Some internet operations are a wonder of the modern world – as an example (and I’m not being paid to suggest this) I’d cite YouTube which, for those just browsing or perhaps searching for ‘footage’ items half-remembered or recommend to them, is as good as they come as a potential source of enlightenment.
Here’s an example I came across recently.
By way of introduction, personal experience – and logic – tells you that, when it comes to music, one’s formative years (teenage to maybe 35 if you’re lucky) is the period when your musical preferences are set.
My line whenever asked or in the mood to hold forth is that as regards ‘popular’ music – pop, rock, jazz, blues, Hollywood musicals etc. – mine stopped evolving in the 1980s, after which I gradually lost interest in ‘new’/current fashions, fads and obsessions.
Though I still notionally kept abreast of things after that the hard truth is that I ‘switched off’, dragged my wagons into a circle and remained forever fixed in the era pre-1985.
This didn’t mean that I refused to accept that anything produced after that could possibly be worth more than a hill of beans – I have found the odd song or artiste pleasing or easy on the ear, and still do – but never to the point where I get excited enough about them to the point where I want to ‘keep up’ and live in the present.
Nostalgia is not necessarily a particularly fundamental mine at which to prospect. One has to guard against the distorting effect of the proverbial rose-tinted glasses. Anyone with children, or regular social access to youngsters (those aged up to 35 when you’re my age), has to remind themselves of the universal truth that – for those who come after you – access to the individual artiste, song or musical genre that ‘floated your boat’ in your own youth lies purely in the recording(s) they either come across by accident and/or are forced to listen to when someone like you enthusiastically recommends something or someone to them.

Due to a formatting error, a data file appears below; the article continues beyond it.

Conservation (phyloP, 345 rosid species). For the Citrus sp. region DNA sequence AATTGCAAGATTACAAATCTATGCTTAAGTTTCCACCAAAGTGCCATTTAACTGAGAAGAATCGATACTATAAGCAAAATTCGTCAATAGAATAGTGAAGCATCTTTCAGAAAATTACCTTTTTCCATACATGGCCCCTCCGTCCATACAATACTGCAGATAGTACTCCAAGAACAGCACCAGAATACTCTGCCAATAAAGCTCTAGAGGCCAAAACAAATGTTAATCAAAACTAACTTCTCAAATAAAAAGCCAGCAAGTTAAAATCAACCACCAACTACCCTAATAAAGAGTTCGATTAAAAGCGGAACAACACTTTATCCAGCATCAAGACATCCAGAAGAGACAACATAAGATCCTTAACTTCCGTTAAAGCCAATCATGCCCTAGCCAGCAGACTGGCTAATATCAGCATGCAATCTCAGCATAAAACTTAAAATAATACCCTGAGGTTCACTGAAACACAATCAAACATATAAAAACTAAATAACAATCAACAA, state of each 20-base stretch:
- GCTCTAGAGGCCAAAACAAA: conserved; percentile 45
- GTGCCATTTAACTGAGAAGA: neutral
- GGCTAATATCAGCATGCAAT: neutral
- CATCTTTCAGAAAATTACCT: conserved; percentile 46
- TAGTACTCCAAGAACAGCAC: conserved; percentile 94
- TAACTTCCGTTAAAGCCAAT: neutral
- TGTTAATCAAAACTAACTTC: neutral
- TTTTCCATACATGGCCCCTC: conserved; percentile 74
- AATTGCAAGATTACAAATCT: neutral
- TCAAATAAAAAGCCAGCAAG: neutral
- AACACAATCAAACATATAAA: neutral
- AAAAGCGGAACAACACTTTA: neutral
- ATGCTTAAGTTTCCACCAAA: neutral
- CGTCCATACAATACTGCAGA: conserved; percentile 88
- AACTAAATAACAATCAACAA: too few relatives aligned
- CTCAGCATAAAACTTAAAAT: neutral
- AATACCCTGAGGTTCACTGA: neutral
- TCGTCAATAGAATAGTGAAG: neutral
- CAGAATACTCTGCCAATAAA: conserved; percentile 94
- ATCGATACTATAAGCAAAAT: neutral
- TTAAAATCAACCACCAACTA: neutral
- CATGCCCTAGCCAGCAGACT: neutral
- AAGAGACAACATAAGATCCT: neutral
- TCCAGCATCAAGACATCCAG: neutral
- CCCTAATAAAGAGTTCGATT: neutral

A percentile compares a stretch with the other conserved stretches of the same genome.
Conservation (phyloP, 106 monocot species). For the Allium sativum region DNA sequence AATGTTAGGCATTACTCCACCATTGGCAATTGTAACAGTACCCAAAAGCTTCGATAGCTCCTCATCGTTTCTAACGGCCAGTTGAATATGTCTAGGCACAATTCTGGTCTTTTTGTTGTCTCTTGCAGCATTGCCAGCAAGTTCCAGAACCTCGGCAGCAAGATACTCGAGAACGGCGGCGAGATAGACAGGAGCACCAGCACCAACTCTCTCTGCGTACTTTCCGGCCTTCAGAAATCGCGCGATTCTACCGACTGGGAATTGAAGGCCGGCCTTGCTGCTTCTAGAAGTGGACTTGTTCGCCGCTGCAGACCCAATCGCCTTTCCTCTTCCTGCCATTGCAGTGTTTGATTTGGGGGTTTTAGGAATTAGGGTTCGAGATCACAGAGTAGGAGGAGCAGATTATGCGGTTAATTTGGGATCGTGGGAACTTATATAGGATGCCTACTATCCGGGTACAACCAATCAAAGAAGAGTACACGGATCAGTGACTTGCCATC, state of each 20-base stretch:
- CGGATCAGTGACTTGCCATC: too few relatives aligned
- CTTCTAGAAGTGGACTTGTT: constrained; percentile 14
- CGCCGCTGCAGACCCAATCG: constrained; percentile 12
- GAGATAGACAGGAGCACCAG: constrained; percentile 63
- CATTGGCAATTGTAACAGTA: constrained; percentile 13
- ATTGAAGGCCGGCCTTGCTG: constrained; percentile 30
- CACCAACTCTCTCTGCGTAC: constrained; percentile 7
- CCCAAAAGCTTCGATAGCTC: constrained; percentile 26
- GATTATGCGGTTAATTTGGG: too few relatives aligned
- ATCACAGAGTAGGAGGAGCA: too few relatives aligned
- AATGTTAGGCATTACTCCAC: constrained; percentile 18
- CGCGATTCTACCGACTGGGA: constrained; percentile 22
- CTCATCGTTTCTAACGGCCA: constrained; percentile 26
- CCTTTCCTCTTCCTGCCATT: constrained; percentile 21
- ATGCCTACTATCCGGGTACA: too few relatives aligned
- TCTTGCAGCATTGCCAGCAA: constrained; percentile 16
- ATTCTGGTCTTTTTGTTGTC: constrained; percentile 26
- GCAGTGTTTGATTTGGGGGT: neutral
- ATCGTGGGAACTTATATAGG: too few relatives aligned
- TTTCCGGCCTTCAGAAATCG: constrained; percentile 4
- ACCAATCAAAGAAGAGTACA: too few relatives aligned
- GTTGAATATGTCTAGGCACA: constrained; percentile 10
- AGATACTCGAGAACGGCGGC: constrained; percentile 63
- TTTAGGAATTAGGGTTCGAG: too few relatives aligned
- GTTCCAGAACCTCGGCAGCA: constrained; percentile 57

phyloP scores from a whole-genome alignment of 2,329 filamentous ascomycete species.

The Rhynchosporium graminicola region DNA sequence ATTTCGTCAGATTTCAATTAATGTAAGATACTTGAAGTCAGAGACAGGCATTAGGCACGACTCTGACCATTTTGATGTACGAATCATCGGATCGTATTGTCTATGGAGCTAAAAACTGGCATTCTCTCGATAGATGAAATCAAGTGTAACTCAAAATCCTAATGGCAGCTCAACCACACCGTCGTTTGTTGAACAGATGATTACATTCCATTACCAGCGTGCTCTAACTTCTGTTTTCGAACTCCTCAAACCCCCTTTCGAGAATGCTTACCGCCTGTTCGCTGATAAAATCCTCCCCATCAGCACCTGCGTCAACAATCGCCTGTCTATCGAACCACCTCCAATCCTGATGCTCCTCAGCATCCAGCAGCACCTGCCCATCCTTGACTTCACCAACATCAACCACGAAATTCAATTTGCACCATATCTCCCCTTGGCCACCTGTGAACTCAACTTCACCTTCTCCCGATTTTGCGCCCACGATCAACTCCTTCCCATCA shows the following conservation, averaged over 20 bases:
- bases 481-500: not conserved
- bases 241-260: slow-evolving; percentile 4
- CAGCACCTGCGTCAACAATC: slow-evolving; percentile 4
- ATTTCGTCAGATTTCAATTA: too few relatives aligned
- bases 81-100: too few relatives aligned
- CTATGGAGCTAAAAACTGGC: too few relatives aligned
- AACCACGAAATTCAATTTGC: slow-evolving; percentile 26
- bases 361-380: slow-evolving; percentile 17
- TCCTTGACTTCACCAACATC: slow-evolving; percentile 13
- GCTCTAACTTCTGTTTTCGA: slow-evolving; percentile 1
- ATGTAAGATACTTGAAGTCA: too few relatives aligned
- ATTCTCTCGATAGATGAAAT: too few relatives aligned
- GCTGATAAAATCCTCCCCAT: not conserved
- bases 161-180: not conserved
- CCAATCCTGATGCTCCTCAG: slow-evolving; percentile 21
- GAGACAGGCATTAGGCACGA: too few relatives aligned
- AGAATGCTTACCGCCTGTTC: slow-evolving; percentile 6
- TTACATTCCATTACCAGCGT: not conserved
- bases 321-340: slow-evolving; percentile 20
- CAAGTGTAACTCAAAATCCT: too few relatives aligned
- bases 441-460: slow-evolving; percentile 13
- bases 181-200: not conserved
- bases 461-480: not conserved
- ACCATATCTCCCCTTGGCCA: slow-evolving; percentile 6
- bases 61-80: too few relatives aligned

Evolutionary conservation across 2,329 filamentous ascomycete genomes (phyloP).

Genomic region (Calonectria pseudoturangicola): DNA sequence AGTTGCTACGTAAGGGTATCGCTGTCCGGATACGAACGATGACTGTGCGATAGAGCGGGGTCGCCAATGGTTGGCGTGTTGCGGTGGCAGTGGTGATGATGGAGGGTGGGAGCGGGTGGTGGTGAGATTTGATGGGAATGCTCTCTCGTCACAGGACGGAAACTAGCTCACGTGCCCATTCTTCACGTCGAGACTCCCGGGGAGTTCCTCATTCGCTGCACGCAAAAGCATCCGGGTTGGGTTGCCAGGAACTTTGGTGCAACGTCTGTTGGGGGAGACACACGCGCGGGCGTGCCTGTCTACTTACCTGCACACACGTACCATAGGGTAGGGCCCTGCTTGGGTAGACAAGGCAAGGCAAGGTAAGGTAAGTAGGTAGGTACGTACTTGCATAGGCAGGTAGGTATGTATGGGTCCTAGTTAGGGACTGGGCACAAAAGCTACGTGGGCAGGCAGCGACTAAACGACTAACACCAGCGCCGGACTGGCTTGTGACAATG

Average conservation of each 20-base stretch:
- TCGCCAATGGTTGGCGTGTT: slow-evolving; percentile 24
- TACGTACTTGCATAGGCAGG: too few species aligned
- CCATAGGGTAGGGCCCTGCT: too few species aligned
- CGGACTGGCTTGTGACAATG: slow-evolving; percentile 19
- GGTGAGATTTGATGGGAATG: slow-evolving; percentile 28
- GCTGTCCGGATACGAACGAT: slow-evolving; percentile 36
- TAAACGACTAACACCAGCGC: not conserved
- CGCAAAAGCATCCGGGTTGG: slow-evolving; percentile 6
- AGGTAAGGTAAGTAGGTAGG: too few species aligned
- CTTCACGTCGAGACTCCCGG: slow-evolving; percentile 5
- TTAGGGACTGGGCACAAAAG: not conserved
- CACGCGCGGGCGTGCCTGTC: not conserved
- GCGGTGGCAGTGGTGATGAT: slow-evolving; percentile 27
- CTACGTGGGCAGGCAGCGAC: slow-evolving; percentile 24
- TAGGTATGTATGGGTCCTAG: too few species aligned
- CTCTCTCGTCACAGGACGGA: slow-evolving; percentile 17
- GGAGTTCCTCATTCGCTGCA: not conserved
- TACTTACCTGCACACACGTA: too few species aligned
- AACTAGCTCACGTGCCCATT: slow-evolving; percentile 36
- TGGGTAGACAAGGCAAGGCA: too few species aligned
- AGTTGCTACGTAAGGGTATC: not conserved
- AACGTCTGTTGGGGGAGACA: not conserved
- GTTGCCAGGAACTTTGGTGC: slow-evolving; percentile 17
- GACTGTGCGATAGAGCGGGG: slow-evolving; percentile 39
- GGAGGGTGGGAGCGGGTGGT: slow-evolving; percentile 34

Any youngster today can appreciate that the group/band was a class act that could carry a tune now and again. On radio, television and the internet they are exposed to routine testimony from presenters and commentators of the Beatles’ supreme quality and impact upon the world, musically and culturally.
What they miss, of course, is the experience of living through the era during which the Beatles produced their recorded body of work (for the sake of this piece I’d suggest the years 1962 to 1970).
In a sense this is a blindly obvious point to make, but say at this point in time (April 2019), in the unlikely situation a UK youngster never previously exposed to Beatles music decided to fill this gap in their musical knowledge, they could buy or download the entire 12 studio albums, 13 EPs and 22 singles the Beatles issued in the UK and – let’s be reasonable about it – over the course of a month could familiarise themselves with the lot.
But what said kid would never be able to do is replicate the extraordinary experience of those of us who born before (say) 1955 who – from the moment we first became aware of the Beatles – lived every year, month, day [and each 24 hours of that day] during which the Beatles evolved, both musically and as cultural icons, grew to dominate everything and everybody, around the globe … and then just called it a day. As the Beatles, I mean.
It’s the same with Elvis … and any other all-time great musical artiste of the past.
Never mind the old gag about the 1960s [“If you can remember it, you weren’t really there …”]. If you were really there during the 1960s, you will never forget the experience. And not least the sense of growing national anticipation as it was announced that the new Beatles single or album would be released in another three weeks … or was it sometimes two months … time. And then the ‘explosion’ when that item first hit the airwaves and shops.
Anyway, to my purpose today.